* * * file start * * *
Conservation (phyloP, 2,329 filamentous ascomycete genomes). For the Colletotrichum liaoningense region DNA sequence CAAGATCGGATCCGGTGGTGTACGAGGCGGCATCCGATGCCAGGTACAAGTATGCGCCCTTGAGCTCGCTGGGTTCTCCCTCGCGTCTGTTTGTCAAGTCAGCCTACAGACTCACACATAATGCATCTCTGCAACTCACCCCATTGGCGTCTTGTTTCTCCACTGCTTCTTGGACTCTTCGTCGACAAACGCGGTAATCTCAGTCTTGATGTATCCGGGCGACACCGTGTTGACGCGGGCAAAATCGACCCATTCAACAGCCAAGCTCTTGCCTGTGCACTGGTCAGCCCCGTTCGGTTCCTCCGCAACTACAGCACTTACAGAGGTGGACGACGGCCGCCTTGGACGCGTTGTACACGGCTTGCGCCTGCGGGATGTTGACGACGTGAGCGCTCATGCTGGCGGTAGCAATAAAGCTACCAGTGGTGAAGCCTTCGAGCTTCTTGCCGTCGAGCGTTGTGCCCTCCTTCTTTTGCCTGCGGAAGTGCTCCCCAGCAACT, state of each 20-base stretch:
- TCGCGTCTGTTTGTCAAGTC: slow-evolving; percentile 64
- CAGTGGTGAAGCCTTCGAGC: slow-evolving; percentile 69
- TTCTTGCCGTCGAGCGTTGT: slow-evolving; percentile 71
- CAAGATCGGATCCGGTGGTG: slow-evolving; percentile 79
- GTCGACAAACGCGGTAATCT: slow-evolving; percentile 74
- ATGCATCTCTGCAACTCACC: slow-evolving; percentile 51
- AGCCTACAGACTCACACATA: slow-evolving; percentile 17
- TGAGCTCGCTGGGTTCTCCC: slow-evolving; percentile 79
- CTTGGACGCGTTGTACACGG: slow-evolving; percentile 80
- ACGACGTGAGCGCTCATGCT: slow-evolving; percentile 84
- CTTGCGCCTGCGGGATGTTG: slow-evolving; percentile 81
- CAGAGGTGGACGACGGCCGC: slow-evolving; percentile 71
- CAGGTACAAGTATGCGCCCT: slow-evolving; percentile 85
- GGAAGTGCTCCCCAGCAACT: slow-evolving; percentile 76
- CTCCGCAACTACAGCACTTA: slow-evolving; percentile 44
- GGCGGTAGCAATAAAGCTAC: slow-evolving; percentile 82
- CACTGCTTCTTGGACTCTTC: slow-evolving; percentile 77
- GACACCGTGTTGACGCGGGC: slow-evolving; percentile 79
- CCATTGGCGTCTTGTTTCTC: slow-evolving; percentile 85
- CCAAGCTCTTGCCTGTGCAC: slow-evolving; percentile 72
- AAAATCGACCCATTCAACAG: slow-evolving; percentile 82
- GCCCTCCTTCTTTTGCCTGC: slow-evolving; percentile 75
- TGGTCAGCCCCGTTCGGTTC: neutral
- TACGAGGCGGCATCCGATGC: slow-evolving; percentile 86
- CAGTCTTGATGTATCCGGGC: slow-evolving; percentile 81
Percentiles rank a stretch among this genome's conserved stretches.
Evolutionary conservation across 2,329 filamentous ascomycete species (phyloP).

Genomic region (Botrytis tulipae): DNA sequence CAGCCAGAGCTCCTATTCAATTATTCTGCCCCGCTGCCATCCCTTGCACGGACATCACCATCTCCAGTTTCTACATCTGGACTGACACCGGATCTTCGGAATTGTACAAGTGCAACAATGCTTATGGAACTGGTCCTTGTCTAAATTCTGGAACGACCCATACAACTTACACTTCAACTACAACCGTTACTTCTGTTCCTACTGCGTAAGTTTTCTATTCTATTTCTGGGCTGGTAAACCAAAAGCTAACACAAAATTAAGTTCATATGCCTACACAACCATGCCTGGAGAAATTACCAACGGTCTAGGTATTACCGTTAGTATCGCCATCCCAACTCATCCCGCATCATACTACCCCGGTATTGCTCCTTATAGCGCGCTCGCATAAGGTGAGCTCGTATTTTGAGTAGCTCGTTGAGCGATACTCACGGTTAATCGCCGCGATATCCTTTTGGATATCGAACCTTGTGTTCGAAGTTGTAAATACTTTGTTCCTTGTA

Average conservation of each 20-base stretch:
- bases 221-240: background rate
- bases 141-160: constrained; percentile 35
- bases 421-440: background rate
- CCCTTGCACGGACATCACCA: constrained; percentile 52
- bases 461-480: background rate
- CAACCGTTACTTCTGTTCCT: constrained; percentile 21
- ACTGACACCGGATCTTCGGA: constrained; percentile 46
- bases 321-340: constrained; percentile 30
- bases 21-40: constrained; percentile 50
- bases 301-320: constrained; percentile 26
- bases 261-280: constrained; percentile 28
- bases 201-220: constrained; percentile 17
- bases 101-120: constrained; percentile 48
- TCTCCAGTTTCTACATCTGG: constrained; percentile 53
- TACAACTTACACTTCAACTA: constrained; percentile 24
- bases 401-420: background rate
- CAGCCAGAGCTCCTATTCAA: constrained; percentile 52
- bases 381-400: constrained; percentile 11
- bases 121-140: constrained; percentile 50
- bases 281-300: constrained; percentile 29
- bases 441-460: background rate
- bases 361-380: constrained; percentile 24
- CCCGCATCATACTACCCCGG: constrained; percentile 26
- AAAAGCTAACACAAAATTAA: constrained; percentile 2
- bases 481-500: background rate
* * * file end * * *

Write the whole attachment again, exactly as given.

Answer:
Conservation (phyloP, 2,329 filamentous ascomycete genomes). For the Colletotrichum liaoningense region DNA sequence CAAGATCGGATCCGGTGGTGTACGAGGCGGCATCCGATGCCAGGTACAAGTATGCGCCCTTGAGCTCGCTGGGTTCTCCCTCGCGTCTGTTTGTCAAGTCAGCCTACAGACTCACACATAATGCATCTCTGCAACTCACCCCATTGGCGTCTTGTTTCTCCACTGCTTCTTGGACTCTTCGTCGACAAACGCGGTAATCTCAGTCTTGATGTATCCGGGCGACACCGTGTTGACGCGGGCAAAATCGACCCATTCAACAGCCAAGCTCTTGCCTGTGCACTGGTCAGCCCCGTTCGGTTCCTCCGCAACTACAGCACTTACAGAGGTGGACGACGGCCGCCTTGGACGCGTTGTACACGGCTTGCGCCTGCGGGATGTTGACGACGTGAGCGCTCATGCTGGCGGTAGCAATAAAGCTACCAGTGGTGAAGCCTTCGAGCTTCTTGCCGTCGAGCGTTGTGCCCTCCTTCTTTTGCCTGCGGAAGTGCTCCCCAGCAACT, state of each 20-base stretch:
- TCGCGTCTGTTTGTCAAGTC: slow-evolving; percentile 64
- CAGTGGTGAAGCCTTCGAGC: slow-evolving; percentile 69
- TTCTTGCCGTCGAGCGTTGT: slow-evolving; percentile 71
- CAAGATCGGATCCGGTGGTG: slow-evolving; percentile 79
- GTCGACAAACGCGGTAATCT: slow-evolving; percentile 74
- ATGCATCTCTGCAACTCACC: slow-evolving; percentile 51
- AGCCTACAGACTCACACATA: slow-evolving; percentile 17
- TGAGCTCGCTGGGTTCTCCC: slow-evolving; percentile 79
- CTTGGACGCGTTGTACACGG: slow-evolving; percentile 80
- ACGACGTGAGCGCTCATGCT: slow-evolving; percentile 84
- CTTGCGCCTGCGGGATGTTG: slow-evolving; percentile 81
- CAGAGGTGGACGACGGCCGC: slow-evolving; percentile 71
- CAGGTACAAGTATGCGCCCT: slow-evolving; percentile 85
- GGAAGTGCTCCCCAGCAACT: slow-evolving; percentile 76
- CTCCGCAACTACAGCACTTA: slow-evolving; percentile 44
- GGCGGTAGCAATAAAGCTAC: slow-evolving; percentile 82
- CACTGCTTCTTGGACTCTTC: slow-evolving; percentile 77
- GACACCGTGTTGACGCGGGC: slow-evolving; percentile 79
- CCATTGGCGTCTTGTTTCTC: slow-evolving; percentile 85
- CCAAGCTCTTGCCTGTGCAC: slow-evolving; percentile 72
- AAAATCGACCCATTCAACAG: slow-evolving; percentile 82
- GCCCTCCTTCTTTTGCCTGC: slow-evolving; percentile 75
- TGGTCAGCCCCGTTCGGTTC: neutral
- TACGAGGCGGCATCCGATGC: slow-evolving; percentile 86
- CAGTCTTGATGTATCCGGGC: slow-evolving; percentile 81
Percentiles rank a stretch among this genome's conserved stretches.
Evolutionary conservation across 2,329 filamentous ascomycete species (phyloP).

Genomic region (Botrytis tulipae): DNA sequence CAGCCAGAGCTCCTATTCAATTATTCTGCCCCGCTGCCATCCCTTGCACGGACATCACCATCTCCAGTTTCTACATCTGGACTGACACCGGATCTTCGGAATTGTACAAGTGCAACAATGCTTATGGAACTGGTCCTTGTCTAAATTCTGGAACGACCCATACAACTTACACTTCAACTACAACCGTTACTTCTGTTCCTACTGCGTAAGTTTTCTATTCTATTTCTGGGCTGGTAAACCAAAAGCTAACACAAAATTAAGTTCATATGCCTACACAACCATGCCTGGAGAAATTACCAACGGTCTAGGTATTACCGTTAGTATCGCCATCCCAACTCATCCCGCATCATACTACCCCGGTATTGCTCCTTATAGCGCGCTCGCATAAGGTGAGCTCGTATTTTGAGTAGCTCGTTGAGCGATACTCACGGTTAATCGCCGCGATATCCTTTTGGATATCGAACCTTGTGTTCGAAGTTGTAAATACTTTGTTCCTTGTA

Average conservation of each 20-base stretch:
- bases 221-240: background rate
- bases 141-160: constrained; percentile 35
- bases 421-440: background rate
- CCCTTGCACGGACATCACCA: constrained; percentile 52
- bases 461-480: background rate
- CAACCGTTACTTCTGTTCCT: constrained; percentile 21
- ACTGACACCGGATCTTCGGA: constrained; percentile 46
- bases 321-340: constrained; percentile 30
- bases 21-40: constrained; percentile 50
- bases 301-320: constrained; percentile 26
- bases 261-280: constrained; percentile 28
- bases 201-220: constrained; percentile 17
- bases 101-120: constrained; percentile 48
- TCTCCAGTTTCTACATCTGG: constrained; percentile 53
- TACAACTTACACTTCAACTA: constrained; percentile 24
- bases 401-420: background rate
- CAGCCAGAGCTCCTATTCAA: constrained; percentile 52
- bases 381-400: constrained; percentile 11
- bases 121-140: constrained; percentile 50
- bases 281-300: constrained; percentile 29
- bases 441-460: background rate
- bases 361-380: constrained; percentile 24
- CCCGCATCATACTACCCCGG: constrained; percentile 26
- AAAAGCTAACACAAAATTAA: constrained; percentile 2
- bases 481-500: background rate